How does the legislation treat a person who holds the contrary religious belief and political opinion to that of the appellants in the same circumstances? Those who refuse goods and services to those who accept same sex relations and support same sex marriage are treated by the legislation in the same manner as the appellants have been treated. They may not be treated the same by those holding opposing religious beliefs or political opinions but the legislation treats them all the same.
 Neither the 1998 Order nor the 2006 Regulations treat the appellants less favourably. The legislation prohibits the provision of discriminatory services on the ground of sexual orientation. The appellants are caught by the legislation because they are providing such discriminatory services. Anyone who applies a religious aspect or a political aspect to the provision of services may be caught by equality legislation, not because the legislation treats their religious belief or political opinion less favourably but because that person seeks to distinguish, on a basis that is prohibited, between those who will receive their service and those who will not. The answer is not to have the legislation changed and thereby remove the equality protection concerned. The answer is for the supplier of services to cease distinguishing, on prohibited grounds, between those who may or may not receive the service. Thus the supplier may provide the particular service to all or to none but not to a selection of customers based on prohibited grounds. In the present case the appellants might elect not to provide a service that involves any religious or political message. What they may not do is provide a service that only reflects their own political or religious belief in relation to sexual orientation.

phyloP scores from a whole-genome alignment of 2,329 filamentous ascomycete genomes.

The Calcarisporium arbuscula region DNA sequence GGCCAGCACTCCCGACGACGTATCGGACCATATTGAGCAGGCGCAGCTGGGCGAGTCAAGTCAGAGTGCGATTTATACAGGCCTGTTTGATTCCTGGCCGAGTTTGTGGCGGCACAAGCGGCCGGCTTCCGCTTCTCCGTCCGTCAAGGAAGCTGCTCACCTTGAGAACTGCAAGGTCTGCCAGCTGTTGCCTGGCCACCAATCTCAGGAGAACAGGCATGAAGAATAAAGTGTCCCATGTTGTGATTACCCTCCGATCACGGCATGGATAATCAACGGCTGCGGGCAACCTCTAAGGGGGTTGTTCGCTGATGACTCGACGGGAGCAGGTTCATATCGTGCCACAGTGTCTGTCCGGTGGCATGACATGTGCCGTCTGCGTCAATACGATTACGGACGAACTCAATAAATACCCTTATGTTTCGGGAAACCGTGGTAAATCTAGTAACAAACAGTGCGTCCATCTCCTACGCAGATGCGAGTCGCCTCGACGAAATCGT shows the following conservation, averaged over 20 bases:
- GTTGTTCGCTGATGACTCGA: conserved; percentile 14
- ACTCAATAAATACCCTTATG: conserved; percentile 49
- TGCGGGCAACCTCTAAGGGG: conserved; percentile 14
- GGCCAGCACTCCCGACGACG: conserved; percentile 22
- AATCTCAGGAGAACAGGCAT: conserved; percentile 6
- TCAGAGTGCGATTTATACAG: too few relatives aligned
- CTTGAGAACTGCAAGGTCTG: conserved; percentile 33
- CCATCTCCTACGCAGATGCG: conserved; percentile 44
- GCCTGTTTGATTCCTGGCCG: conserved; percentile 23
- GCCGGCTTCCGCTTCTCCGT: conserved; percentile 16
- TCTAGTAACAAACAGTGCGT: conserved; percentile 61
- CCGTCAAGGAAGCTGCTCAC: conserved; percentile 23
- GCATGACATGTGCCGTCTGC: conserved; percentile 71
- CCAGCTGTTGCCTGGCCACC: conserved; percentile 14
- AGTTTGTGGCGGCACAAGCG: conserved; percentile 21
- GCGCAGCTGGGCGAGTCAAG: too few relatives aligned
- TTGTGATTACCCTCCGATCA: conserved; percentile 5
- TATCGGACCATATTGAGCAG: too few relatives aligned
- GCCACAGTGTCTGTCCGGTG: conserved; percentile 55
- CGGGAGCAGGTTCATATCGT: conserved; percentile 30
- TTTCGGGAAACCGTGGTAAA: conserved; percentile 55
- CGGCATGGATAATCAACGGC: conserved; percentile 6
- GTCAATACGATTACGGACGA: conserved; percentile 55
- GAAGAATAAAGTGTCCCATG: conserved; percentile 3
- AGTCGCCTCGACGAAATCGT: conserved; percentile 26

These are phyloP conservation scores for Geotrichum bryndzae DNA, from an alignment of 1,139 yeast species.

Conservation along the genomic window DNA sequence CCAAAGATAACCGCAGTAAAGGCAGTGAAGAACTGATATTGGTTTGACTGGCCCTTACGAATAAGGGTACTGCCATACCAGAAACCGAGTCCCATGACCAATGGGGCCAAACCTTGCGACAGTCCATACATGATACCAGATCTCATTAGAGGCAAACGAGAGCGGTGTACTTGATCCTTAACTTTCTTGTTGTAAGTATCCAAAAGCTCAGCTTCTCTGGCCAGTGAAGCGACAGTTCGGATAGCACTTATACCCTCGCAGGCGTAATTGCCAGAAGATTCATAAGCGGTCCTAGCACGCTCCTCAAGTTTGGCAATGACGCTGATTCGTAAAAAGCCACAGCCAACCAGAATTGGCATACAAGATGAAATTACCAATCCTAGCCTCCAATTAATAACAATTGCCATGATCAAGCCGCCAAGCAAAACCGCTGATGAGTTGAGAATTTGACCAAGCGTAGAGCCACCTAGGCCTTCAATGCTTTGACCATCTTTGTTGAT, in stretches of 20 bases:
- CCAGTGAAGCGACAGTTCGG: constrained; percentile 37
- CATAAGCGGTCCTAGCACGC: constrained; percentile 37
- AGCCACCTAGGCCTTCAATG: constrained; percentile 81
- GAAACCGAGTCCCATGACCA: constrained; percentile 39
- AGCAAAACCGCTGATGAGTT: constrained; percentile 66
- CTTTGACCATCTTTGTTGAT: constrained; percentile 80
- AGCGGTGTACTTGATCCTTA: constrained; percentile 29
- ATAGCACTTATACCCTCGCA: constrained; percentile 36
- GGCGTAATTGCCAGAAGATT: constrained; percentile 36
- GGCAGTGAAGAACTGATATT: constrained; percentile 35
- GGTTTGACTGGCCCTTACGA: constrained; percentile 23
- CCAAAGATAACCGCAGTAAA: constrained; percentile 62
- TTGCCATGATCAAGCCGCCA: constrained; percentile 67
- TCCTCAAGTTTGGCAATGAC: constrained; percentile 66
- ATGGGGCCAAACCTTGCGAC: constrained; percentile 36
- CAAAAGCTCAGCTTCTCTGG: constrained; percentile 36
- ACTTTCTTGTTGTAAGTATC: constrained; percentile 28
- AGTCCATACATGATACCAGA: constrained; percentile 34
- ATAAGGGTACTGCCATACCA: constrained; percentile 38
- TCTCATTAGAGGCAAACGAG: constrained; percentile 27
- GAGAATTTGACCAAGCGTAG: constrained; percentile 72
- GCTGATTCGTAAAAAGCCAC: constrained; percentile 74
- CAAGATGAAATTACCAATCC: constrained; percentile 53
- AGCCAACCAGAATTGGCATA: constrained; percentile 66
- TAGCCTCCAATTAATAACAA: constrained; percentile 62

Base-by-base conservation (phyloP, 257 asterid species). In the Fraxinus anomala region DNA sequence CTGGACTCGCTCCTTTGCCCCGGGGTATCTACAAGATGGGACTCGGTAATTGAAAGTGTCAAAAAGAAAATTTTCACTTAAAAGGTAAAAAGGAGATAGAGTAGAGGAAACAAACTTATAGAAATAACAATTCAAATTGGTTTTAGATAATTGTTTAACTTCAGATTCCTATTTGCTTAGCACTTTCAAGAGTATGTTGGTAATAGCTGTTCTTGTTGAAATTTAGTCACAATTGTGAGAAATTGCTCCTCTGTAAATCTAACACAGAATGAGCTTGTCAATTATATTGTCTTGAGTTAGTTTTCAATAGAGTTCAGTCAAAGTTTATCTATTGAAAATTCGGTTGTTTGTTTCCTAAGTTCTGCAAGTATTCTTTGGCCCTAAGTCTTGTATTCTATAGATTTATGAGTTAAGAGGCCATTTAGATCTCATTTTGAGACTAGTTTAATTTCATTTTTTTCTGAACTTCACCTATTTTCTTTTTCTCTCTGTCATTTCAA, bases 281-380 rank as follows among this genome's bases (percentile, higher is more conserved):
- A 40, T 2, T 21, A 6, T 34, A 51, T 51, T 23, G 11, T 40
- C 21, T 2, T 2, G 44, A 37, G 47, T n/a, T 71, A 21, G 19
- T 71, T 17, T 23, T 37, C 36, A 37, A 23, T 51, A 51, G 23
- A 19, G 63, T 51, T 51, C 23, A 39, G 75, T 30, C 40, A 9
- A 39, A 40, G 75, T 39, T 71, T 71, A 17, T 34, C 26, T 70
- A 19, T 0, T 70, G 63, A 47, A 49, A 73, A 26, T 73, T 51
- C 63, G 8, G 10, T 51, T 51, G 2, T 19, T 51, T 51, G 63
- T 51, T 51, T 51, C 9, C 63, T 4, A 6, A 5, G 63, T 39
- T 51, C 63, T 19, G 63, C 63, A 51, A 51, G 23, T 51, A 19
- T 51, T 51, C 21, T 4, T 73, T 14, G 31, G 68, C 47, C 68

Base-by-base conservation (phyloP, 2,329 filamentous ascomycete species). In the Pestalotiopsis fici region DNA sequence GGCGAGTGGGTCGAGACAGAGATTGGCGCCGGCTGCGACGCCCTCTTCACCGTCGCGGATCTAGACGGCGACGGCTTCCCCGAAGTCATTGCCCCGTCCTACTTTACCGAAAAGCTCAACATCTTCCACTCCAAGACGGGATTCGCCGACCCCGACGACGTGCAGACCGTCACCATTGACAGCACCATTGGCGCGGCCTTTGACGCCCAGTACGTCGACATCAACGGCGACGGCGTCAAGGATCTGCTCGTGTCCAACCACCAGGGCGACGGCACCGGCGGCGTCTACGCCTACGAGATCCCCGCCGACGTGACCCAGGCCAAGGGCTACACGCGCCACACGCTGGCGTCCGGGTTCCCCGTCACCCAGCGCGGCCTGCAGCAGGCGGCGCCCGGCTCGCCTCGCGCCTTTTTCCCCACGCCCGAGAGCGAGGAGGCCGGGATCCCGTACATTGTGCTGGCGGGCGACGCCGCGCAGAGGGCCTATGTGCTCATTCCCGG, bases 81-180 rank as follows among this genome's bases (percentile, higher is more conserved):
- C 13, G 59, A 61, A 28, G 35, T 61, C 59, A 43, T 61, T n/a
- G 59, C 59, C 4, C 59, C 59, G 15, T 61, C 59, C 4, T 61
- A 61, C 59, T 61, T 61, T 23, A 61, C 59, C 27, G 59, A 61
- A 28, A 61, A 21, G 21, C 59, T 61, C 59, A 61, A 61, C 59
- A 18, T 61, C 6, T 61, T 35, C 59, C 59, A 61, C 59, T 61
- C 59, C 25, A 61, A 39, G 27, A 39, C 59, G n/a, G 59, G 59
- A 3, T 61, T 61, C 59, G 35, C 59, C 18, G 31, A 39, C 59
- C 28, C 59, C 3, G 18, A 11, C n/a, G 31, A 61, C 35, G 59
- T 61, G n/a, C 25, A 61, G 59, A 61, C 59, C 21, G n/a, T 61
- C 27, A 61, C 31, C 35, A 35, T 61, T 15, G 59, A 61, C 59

It would be ironic if the constitutional protections against legislative or executive discrimination based on religious belief or political opinion, as introduced by the Northern Ireland Constitution Act 1973 and the Northern Ireland act 1998, were to become the instruments for the support of differential treatment of fellow citizens based on religious belief and political opinion.
 The additional aspect of the Attorney General’s challenge concerns provisions that are outside the legislative or executive competence of the Assembly as being incompatible with Convention rights (sections 6(2)(c) and 24(1)(a) of the 1998 Act). The relevant Convention rights are Article 9 (freedom of thought, conscience and religion) Article 10 (freedom of expression) and Article 14 (freedom from discrimination on the grounds of religion, political or other opinion). The issue for the defendants is one of compelled speech in being forced to supply the message on the cake contrary to freedom of thought, conscience, religion and expression and the related claim of discrimination on the grounds of religious belief and political opinion. We reject these contentions for the reasons discussed earlier in relation to the submissions of the respondent and the appellants.